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Regulator feels IPO drought sting

The CEO of Zimbabwe's capital markets regulator has said the 2023 national budget presents an opportunity for government to unveil strategies that attract initial public offerings (IPOs) back into the country’s stock exchanges.

Securities and Exchange Commission of Zimbabwe (SecZim) CEO Anymore Taruvinga said prolonged volatilities had frustrated investors.

Finance minister Mthuli Ncube would be well-placed to bring back market confidence when he unveils next year’s spending plan this Thursday.

Two major bourses – the Zimbabwe Stock Exchange (ZSE) and the Victoria Falls Stock Exchange (VFEX) sit at the helm of Zimbabwe’s capital markets.

IPOs – stock launches in which shares of a company are sold to institutional and retail investors – were last executed on the ZSE about six years ago when financial services outfit Getbucks was listed.

When the forex indexed VFEX came to the scene in 2020, IPOs had vanished.

Still, many experts predicted at the time that VFEX would reshape Zimbabwe’s capital markets.

De-listings had swept through ZSE from 2011, when firms such as Caps Holdings left.

In an interview with Standardbusiness, Taruvinga said the country had an opportunity to rebuild market confidence with an assuring spending plan.

“We are looking forward to incentives that can make the capital markets grow, fiscal incentives in the form of taxes particularly for IPOs,” Taruvinga said.

“We feel we need to grow our IPOs. I think the Tigere listing will be the first one since 2016.

“The last one was Getbucks. It is not good for capital markets to spend such a long time without having IPOs coming onto the market.”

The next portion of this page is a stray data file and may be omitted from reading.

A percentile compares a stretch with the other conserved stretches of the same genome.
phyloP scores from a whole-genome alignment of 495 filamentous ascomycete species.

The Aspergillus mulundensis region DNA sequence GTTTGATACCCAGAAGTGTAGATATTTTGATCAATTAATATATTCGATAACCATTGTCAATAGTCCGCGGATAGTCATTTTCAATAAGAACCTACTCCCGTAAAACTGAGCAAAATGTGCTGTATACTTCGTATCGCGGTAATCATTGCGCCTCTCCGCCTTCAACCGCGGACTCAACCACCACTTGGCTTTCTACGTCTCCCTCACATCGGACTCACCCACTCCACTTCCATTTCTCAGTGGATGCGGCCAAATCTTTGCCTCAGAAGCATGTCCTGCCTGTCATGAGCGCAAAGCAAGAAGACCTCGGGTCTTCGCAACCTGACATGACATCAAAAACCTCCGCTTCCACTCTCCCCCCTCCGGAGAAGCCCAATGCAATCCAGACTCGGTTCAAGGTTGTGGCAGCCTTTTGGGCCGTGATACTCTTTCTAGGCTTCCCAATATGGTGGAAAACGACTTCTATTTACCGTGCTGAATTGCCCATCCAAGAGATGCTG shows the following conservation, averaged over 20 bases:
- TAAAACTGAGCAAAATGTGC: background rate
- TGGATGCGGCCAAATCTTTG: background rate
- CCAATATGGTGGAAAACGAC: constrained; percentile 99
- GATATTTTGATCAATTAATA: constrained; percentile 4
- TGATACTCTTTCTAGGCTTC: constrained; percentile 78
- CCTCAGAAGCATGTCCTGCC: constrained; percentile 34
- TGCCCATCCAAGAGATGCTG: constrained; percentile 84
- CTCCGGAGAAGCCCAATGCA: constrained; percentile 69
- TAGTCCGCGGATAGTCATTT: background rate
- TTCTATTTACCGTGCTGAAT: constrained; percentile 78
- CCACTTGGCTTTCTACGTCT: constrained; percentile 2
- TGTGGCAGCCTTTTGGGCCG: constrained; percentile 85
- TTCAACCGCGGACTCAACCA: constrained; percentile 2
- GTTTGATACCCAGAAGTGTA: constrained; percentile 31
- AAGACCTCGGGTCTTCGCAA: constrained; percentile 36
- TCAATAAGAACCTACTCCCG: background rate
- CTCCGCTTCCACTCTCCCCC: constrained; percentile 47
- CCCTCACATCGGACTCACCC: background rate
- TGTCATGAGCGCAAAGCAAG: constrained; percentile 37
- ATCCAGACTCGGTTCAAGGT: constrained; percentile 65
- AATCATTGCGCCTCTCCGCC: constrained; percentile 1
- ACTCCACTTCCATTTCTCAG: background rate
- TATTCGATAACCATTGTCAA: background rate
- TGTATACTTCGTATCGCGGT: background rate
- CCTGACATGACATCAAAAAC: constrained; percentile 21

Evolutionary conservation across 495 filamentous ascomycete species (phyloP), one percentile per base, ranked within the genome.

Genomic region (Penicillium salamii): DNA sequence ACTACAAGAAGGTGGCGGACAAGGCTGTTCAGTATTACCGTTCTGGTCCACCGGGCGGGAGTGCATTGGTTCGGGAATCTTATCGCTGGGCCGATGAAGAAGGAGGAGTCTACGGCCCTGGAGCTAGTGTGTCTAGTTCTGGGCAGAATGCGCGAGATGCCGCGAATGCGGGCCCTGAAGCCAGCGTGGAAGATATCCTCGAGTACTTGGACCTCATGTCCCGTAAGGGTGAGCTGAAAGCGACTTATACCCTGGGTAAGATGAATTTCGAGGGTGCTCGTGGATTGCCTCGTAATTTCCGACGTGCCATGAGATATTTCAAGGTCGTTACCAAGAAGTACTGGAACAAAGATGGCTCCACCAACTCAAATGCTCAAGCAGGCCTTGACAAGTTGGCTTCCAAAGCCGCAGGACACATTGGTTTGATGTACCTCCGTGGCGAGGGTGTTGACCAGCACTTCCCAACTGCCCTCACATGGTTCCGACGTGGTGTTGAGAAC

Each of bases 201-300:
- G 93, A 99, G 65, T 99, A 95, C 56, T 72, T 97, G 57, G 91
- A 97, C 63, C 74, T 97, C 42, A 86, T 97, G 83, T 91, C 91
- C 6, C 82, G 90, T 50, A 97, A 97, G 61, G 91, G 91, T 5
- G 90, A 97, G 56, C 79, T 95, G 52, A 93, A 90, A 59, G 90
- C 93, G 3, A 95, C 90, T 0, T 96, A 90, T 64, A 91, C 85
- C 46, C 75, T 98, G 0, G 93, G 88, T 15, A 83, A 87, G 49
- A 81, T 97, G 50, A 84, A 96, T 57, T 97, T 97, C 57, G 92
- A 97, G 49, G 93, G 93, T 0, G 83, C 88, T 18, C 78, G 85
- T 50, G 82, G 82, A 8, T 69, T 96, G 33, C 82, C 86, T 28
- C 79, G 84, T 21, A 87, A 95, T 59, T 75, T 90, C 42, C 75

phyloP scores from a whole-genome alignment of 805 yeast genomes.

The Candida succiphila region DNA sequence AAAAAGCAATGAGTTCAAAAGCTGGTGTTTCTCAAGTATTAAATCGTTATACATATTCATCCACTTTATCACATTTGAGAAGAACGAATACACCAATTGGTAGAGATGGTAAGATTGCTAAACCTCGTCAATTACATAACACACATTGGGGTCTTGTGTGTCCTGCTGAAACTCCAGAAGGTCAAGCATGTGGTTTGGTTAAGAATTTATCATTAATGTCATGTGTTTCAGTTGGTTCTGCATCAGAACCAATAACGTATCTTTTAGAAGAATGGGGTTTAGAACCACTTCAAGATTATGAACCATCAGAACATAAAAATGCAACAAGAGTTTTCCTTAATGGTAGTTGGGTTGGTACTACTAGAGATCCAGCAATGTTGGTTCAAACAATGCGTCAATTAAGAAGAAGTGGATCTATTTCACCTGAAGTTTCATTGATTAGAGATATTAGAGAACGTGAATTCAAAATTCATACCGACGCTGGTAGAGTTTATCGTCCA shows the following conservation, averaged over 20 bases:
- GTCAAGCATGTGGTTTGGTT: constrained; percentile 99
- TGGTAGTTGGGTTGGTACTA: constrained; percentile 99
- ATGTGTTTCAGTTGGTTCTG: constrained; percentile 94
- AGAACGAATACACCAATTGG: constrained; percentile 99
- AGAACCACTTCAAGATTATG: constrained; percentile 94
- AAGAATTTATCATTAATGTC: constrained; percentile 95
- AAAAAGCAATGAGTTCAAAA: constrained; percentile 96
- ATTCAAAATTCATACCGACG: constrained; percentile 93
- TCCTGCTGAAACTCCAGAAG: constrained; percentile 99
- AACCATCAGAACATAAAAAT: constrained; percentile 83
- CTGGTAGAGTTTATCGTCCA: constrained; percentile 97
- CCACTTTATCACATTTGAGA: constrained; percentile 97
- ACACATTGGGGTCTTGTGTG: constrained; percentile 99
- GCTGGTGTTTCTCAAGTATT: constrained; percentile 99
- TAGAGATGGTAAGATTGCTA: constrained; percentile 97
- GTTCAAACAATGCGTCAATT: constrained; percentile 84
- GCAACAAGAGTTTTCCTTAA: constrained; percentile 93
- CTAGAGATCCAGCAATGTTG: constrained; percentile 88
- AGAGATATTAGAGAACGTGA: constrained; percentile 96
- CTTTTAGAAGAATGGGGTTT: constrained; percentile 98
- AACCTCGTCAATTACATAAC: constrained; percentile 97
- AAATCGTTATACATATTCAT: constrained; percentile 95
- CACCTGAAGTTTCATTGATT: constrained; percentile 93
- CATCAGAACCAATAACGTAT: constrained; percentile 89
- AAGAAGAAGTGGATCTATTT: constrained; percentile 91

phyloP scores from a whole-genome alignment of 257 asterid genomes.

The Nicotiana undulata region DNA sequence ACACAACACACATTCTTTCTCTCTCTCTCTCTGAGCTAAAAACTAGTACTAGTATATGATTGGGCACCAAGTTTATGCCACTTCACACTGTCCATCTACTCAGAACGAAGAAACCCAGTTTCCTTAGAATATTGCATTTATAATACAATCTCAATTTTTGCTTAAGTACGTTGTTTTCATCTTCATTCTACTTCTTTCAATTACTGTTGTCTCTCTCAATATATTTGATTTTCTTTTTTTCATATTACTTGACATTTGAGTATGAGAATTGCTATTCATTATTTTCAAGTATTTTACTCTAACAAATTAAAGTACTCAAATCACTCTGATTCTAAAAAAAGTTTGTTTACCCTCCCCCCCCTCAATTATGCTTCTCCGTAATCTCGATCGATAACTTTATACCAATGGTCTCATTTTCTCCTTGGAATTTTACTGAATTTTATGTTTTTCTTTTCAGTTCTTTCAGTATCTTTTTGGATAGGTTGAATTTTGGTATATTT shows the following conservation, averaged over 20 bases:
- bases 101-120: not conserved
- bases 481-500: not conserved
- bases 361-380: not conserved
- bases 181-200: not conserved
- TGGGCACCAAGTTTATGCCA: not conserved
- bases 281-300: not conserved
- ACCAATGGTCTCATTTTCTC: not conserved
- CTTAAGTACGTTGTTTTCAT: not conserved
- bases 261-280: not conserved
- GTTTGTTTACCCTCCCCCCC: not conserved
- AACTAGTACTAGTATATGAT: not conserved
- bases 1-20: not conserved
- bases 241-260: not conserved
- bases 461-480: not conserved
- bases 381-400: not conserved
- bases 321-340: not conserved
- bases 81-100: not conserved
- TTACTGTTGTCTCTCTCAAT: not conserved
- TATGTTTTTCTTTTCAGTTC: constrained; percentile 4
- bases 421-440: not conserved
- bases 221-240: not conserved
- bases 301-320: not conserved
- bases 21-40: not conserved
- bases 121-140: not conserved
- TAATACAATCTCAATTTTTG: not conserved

Tigere Real Estate Investment Trust will become the first listing on the ZSE since 2016 on Wednesday.

“Of course, we can talk about the Victoria Falls Stock Exchange (listings) the Caledonia ZDR (Zimbabwe Depository Receipts) one that happened in 2021,” the SecZim boss said.

“But three listings in a space of seven years is not ideal.”

Prospects for fresh IPOs in Zimbabwe took a hit in June 2020, after ruling Zanu PF bigwigs demanded the delisting of three fungible counters – the cement maker PPC, together with hybrid seed technology outfit, Seed Co International and Old Mutual, the transnational insurance giant.

In an emotional rage that sent shockwave across markets, the three counters were accused of inflaming inflationary pressures and exchange rate fragilities by manipulating their dual listed stocks.

They were directed to list on VFEX, which at the time was only an idea.

Only SeedCo agreed to move to the water, dealing a blow to investor confidence in Zimbabwe’s capital markets.

Old Mutual and PPC were some of the ZSE’s most attractive counters.

To demonstrate the insecurity that still permeates markets, 2022 has been difficult for the ZSE.

Prospects for a return to growth have suffered under a tight liquidity regime.

The ZSE’s market capitalisation reached a high of $3,5 trillion mid-April, before retreating to the current levels of around $1,8 trillion.

Taruvinga said SecZim would be unveiling a national capital markets plan, which will be pivotal to guiding the operations of Zimbabwe’s markets.

“It is work that commenced before my time,” he added.

“It was being funded by a technical partner because it does involve a lot of stakeholder consultation.

“We needed funding for it. Unfortunately, this technical partner pulled out before it was completed, but our desire is to ensure that it is completed.

“The way it works is that it guides us in meeting certain objectives for the capital markets and it then shapes policy and activities that regulators and policymakers then take to achieve set objectives.”

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